Thursday, April 2, 2009

Fact of Myth: There are two kinds of employees - top talent and everyone else

Companies are continually advised to invest in their top talent and this is not bad advice. But the almost exclusive focus of talent management authorities on ‘top talent’ seems a bit myopic and may be an overly simplified version of the full picture.

In reality, a lot of people contribute to the success or failure of a company and even ‘top talent’ depends on the performance of these people. And all too often, people identified as top talent are those who are involved in high profile projects rather than the unsung heroes quietly pulling their weight in less visible areas. To say that only ‘top talent’ should be retained, rewarded, mentored and promoted is misleading to say the least and borderline irresponsible.

Recently, Pay for Performance strategies have come under fire for failing to achieve their objectives or even appropriately recognize top performers. It seems that quite a few managers are either afraid of being disliked and give everyone a raise, or else inflate their performance figures to increase their own budget allocations, so that the average delta between high and low performers is too small to motivate top performers.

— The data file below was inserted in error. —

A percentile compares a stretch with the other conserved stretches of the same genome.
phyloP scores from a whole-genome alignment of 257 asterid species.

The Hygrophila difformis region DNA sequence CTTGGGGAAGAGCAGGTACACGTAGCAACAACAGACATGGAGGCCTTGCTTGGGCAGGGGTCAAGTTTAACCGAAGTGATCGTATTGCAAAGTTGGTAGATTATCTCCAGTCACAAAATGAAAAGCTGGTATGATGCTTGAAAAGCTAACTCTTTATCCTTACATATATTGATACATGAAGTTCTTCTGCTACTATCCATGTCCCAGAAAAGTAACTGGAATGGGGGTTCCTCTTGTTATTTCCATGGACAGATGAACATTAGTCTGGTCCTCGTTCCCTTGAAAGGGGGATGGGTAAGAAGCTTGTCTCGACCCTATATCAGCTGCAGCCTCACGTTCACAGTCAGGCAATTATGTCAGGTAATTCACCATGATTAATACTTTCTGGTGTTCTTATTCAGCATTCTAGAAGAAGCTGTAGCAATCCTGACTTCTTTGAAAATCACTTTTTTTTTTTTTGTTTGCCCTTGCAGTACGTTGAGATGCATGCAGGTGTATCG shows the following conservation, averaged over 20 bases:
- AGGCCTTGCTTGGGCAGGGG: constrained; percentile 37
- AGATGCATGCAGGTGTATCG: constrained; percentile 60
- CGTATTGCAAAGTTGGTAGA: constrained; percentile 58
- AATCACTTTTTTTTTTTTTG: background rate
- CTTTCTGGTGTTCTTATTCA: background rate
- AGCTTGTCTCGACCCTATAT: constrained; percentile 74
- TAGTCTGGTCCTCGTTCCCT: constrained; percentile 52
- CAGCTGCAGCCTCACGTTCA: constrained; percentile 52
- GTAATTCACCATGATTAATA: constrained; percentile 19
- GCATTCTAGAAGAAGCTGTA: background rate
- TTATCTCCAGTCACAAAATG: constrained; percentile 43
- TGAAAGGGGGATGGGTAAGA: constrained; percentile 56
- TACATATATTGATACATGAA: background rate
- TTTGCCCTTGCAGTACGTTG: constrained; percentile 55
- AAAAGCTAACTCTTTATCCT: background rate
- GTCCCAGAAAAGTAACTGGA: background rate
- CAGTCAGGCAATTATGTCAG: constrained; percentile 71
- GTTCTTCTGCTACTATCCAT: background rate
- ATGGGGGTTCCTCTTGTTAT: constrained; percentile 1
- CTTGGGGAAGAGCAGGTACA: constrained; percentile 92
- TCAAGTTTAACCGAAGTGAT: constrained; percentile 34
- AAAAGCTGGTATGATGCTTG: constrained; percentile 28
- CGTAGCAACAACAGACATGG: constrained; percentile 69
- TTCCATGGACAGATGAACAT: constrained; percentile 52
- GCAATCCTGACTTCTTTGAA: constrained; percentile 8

There is also some question of whether monitary rewards motivate at all in companies where the entire talent management strategy begins and ends with pay. According to Jeffrey Pfeffer, Organizational Behavior Professor at Stanford’s Graduate School of Business in Workforce Management : “Typical pay increases are not enough to motivate employees, but they are enough to irritate them."

I love that. I wish I had said it. I mean, first.

These are legitimate concerns. Certainly it makes no sense to throw ‘top performer’ rewards at poor or mediocre performance and effective talent management involves more than just a paycheck.

But whatever shape talent management takes in your company, a successful talent management strategy should focus on both top performers and the people who enable them.

Think of it this way: If you only recognize and reward ten people, why should people who are not in the winner’s circle go the extra mile to be #11?

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